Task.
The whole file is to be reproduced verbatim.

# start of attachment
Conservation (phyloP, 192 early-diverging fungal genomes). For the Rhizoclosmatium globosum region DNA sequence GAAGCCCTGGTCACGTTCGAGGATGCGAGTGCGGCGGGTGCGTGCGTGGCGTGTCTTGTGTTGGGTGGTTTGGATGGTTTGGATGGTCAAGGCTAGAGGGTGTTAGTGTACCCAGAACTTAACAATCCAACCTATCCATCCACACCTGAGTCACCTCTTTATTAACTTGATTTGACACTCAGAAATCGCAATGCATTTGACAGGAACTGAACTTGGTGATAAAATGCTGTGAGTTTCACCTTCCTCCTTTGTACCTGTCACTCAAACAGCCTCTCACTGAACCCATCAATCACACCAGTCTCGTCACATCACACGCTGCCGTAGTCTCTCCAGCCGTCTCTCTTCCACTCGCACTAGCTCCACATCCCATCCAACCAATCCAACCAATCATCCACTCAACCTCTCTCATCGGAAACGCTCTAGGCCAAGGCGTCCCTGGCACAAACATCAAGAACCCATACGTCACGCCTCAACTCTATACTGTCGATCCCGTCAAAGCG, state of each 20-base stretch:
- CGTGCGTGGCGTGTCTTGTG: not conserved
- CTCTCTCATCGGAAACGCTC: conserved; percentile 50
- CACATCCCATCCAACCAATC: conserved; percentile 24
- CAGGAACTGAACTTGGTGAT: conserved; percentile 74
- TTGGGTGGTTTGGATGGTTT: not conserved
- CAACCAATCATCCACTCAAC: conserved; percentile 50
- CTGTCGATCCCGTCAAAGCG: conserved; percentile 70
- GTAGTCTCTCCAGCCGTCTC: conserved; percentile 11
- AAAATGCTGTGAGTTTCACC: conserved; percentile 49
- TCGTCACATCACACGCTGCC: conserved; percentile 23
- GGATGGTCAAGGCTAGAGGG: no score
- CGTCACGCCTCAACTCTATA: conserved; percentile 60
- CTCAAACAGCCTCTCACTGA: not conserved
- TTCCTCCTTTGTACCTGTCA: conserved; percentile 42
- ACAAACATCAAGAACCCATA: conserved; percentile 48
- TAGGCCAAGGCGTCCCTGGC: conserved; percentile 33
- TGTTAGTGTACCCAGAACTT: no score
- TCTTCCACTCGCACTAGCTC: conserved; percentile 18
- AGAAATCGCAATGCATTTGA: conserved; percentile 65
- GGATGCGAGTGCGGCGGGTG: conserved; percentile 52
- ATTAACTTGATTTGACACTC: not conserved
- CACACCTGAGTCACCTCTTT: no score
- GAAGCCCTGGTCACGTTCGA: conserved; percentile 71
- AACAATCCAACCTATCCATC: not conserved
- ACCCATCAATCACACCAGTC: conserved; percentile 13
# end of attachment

Conservation (phyloP, 192 early-diverging fungal genomes). For the Rhizoclosmatium globosum region DNA sequence GAAGCCCTGGTCACGTTCGAGGATGCGAGTGCGGCGGGTGCGTGCGTGGCGTGTCTTGTGTTGGGTGGTTTGGATGGTTTGGATGGTCAAGGCTAGAGGGTGTTAGTGTACCCAGAACTTAACAATCCAACCTATCCATCCACACCTGAGTCACCTCTTTATTAACTTGATTTGACACTCAGAAATCGCAATGCATTTGACAGGAACTGAACTTGGTGATAAAATGCTGTGAGTTTCACCTTCCTCCTTTGTACCTGTCACTCAAACAGCCTCTCACTGAACCCATCAATCACACCAGTCTCGTCACATCACACGCTGCCGTAGTCTCTCCAGCCGTCTCTCTTCCACTCGCACTAGCTCCACATCCCATCCAACCAATCCAACCAATCATCCACTCAACCTCTCTCATCGGAAACGCTCTAGGCCAAGGCGTCCCTGGCACAAACATCAAGAACCCATACGTCACGCCTCAACTCTATACTGTCGATCCCGTCAAAGCG, state of each 20-base stretch:
- CGTGCGTGGCGTGTCTTGTG: not conserved
- CTCTCTCATCGGAAACGCTC: conserved; percentile 50
- CACATCCCATCCAACCAATC: conserved; percentile 24
- CAGGAACTGAACTTGGTGAT: conserved; percentile 74
- TTGGGTGGTTTGGATGGTTT: not conserved
- CAACCAATCATCCACTCAAC: conserved; percentile 50
- CTGTCGATCCCGTCAAAGCG: conserved; percentile 70
- GTAGTCTCTCCAGCCGTCTC: conserved; percentile 11
- AAAATGCTGTGAGTTTCACC: conserved; percentile 49
- TCGTCACATCACACGCTGCC: conserved; percentile 23
- GGATGGTCAAGGCTAGAGGG: no score
- CGTCACGCCTCAACTCTATA: conserved; percentile 60
- CTCAAACAGCCTCTCACTGA: not conserved
- TTCCTCCTTTGTACCTGTCA: conserved; percentile 42
- ACAAACATCAAGAACCCATA: conserved; percentile 48
- TAGGCCAAGGCGTCCCTGGC: conserved; percentile 33
- TGTTAGTGTACCCAGAACTT: no score
- TCTTCCACTCGCACTAGCTC: conserved; percentile 18
- AGAAATCGCAATGCATTTGA: conserved; percentile 65
- GGATGCGAGTGCGGCGGGTG: conserved; percentile 52
- ATTAACTTGATTTGACACTC: not conserved
- CACACCTGAGTCACCTCTTT: no score
- GAAGCCCTGGTCACGTTCGA: conserved; percentile 71
- AACAATCCAACCTATCCATC: not conserved
- ACCCATCAATCACACCAGTC: conserved; percentile 13